In an announcement Sunday, Memorial University's dean of science, Mark Abrahams, said MUN will be stopping all face-to-face classes and laboratories starting at the end of the day on Wednesday.
“This gives us the opportunity to meet all of our obligations to our students and make sure they can successfully complete their academic term,” Abrahams said.
The news comes one day after it was announced by the province's chief medical officer, Dr. Janice Fitzgerald, that a woman from Newfoundland and Labrador had the first presumptive case of novel Coronavirus (COVID-19) in the province. The woman is in self-isolation and her symptoms are mild, Fitzgerald said. That case is still yet to be confirmed.
Abrahams, who is also the incident commander of Memorial’s Emergency Operations Committee, said the decision to stop all face-to-face classes and laboratories is unprecedented and a decision that wasn’t made lightly.
“We needed to make sure that we co-ordinated with the provincial government and we needed to make sure that academic units understood what was going on,” Abrahams said. “Obviously there’s a lot of questions that come up. I’m not going to suggest for a minute that we have all the answers to all those questions, but we tried to get as many as we could.”
While the university is still cautioning against gatherings of over 25 people which are not critical, Memorial will remain open between Monday and Wednesday for lectures and laboratories.
“Our academic mission is core to the university and so that is a critical operation that we need carry on, continue and maintain,” he said.
In the meantime, efforts to keep a clean campus have been increased.
"We are beginning enhanced cleaning effective immediately,” he said. “We are going to try to make sure that the campus is as low risk as possible for disease transmission.”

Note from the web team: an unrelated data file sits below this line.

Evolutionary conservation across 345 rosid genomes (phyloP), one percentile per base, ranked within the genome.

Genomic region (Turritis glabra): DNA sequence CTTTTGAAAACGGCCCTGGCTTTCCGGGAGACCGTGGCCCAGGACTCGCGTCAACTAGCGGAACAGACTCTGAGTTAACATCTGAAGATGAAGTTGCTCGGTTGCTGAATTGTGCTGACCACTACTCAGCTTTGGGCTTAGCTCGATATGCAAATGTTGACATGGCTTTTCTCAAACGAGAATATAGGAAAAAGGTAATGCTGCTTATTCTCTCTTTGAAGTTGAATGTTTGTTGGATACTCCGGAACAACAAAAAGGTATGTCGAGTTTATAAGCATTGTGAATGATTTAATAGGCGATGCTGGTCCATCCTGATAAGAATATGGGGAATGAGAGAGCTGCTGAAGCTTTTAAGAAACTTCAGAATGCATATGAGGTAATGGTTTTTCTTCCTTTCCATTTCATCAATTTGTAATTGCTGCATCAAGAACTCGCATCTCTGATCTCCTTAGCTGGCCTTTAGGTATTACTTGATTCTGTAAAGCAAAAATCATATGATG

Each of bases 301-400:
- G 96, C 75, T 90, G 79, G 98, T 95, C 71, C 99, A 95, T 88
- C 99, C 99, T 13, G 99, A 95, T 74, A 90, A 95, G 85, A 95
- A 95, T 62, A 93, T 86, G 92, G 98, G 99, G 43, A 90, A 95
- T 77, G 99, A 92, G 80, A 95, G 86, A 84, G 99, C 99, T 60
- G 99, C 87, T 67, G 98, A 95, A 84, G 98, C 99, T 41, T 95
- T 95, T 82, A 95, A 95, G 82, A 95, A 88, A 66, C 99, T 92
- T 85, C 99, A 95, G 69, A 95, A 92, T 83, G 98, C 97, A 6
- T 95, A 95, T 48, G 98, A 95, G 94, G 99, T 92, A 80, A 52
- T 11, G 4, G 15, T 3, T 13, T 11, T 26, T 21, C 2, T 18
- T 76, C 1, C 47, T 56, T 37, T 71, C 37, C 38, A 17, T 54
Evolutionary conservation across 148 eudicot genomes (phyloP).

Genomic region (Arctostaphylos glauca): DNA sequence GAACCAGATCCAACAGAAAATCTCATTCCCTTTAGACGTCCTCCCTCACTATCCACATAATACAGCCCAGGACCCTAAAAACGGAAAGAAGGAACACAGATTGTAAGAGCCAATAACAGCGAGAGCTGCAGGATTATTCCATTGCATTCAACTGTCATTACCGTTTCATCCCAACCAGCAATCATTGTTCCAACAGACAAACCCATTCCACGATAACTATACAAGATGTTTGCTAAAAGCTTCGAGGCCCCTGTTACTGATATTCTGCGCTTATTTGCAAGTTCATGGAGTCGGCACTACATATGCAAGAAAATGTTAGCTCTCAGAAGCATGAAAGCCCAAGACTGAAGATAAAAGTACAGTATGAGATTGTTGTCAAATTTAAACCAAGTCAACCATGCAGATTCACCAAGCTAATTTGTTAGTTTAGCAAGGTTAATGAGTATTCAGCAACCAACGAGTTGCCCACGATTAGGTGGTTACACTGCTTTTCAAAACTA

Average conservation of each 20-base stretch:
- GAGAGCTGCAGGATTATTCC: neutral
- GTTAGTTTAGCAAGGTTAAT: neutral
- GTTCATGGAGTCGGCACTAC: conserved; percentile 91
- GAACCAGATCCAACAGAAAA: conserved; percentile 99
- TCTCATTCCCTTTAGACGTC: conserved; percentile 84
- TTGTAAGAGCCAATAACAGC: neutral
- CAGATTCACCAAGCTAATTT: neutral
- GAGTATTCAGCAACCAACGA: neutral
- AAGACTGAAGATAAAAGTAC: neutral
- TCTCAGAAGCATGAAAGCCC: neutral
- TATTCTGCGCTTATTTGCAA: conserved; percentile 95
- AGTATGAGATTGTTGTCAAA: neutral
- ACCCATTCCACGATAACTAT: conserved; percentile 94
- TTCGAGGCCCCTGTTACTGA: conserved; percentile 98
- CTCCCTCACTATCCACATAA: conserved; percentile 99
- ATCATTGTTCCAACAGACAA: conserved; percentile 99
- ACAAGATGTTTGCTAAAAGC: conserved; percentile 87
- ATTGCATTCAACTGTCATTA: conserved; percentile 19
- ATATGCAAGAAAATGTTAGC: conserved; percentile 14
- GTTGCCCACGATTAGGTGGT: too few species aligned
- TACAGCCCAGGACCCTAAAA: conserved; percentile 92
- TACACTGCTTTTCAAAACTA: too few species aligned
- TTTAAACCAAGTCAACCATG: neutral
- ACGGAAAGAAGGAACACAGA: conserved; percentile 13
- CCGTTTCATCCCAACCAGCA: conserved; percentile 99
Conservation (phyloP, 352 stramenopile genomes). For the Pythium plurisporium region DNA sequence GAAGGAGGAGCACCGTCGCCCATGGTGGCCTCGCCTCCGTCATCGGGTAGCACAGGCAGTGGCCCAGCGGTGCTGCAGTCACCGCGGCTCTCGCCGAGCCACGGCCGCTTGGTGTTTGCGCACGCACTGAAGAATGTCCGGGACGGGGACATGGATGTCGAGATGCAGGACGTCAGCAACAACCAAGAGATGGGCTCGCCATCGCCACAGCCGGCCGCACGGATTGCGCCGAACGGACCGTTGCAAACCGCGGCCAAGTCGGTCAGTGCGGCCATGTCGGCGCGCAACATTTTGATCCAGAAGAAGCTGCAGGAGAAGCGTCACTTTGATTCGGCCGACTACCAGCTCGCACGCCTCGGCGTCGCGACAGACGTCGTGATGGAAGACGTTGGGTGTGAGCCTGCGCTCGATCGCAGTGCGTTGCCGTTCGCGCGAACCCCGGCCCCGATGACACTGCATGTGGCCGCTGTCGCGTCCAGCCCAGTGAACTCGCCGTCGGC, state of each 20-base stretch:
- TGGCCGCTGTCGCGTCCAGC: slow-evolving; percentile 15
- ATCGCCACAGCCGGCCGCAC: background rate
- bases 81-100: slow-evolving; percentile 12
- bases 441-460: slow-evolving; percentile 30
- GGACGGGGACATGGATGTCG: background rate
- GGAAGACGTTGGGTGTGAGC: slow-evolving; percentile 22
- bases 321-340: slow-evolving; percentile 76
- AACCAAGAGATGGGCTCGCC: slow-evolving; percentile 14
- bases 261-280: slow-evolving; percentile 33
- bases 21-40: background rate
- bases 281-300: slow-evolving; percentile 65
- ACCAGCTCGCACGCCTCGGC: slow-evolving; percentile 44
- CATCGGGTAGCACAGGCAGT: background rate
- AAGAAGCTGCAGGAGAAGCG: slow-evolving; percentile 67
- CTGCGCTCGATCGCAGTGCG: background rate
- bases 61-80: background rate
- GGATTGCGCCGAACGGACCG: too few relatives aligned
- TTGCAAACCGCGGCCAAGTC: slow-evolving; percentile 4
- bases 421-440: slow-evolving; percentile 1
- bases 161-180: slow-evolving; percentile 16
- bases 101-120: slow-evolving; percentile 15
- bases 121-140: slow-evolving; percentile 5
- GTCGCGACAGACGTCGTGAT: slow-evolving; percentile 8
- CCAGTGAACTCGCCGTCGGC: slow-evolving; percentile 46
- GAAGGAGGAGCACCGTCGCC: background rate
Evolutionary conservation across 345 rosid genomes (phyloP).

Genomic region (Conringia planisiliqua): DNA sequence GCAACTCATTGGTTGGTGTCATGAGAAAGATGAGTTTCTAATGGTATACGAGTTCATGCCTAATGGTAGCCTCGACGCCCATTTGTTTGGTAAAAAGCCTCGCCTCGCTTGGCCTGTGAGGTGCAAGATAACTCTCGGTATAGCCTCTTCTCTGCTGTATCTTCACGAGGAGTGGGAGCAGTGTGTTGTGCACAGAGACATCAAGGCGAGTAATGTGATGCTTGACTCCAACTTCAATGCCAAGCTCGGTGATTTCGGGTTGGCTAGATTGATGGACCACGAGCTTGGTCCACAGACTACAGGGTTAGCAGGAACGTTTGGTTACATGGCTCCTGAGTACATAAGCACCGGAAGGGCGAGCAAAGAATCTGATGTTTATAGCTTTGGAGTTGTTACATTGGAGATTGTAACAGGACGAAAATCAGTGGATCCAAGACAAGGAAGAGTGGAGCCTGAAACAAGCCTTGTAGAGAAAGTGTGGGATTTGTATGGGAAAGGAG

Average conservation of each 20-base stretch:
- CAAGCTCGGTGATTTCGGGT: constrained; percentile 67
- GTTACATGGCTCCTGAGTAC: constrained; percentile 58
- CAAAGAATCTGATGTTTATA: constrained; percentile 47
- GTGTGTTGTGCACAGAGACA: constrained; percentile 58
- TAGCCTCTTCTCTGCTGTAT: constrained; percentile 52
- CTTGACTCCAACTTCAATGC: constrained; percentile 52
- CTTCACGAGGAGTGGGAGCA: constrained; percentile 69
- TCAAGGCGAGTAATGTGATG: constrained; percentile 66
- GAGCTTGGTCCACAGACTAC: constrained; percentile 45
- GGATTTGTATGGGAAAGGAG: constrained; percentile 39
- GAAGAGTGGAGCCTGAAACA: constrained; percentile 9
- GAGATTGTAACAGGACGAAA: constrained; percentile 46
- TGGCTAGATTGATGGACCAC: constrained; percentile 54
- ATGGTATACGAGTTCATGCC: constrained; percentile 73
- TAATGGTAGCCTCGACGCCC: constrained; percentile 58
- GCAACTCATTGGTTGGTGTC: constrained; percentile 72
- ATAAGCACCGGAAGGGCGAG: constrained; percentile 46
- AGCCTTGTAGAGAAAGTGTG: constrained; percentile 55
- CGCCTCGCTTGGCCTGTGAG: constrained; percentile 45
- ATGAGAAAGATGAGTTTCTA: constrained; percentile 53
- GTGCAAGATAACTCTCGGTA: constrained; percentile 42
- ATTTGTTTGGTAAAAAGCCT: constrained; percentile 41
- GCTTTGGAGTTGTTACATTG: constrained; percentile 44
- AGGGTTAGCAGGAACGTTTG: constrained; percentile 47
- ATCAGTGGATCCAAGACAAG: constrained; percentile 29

After closing Wednesday, Memorial will remain closed for Thursday and Friday. Remote classes, which will be delivered primarily online, will begin on Monday, March 23. Laboratories are expected to be concluded by this Wednesday.
“Normally we don’t run labs toward the end of the academic term anyway, so we’ll have most of the labs complete and allow students to get their credit,” Abrahams said.
Residences will remain open, but university authorities are working on getting students who can leave, moved out.
“We want to get the numbers down in the residences,” he said. “Obviously, not all students will be able to leave the residence. But if we do have an incident, we want to be able to isolate infected students and have a very low risk of transmission within the residence itself.”
Students who move out early will be refunded money based on the time the student leaves.
Staff and faculty are still required to work on campus.
“The university is not closed, we are simply suspending classes,” Abrahams said.
“The vast number of people on this campus are students, that’s about 18,000 students, and so that alone is going to make a big difference in terms of the total density of students. Once we have addressed the student issues then we will be taking a look at the staff and faculty issues as well.”
At this point, they have yet to figure out what the approach to examinations will be.
“That’s the next big challenge that we’re dealing with but right now we want to mitigate risk associated with the current pandemic we’re dealing with so health and safety is our top priority,” Abrahams said.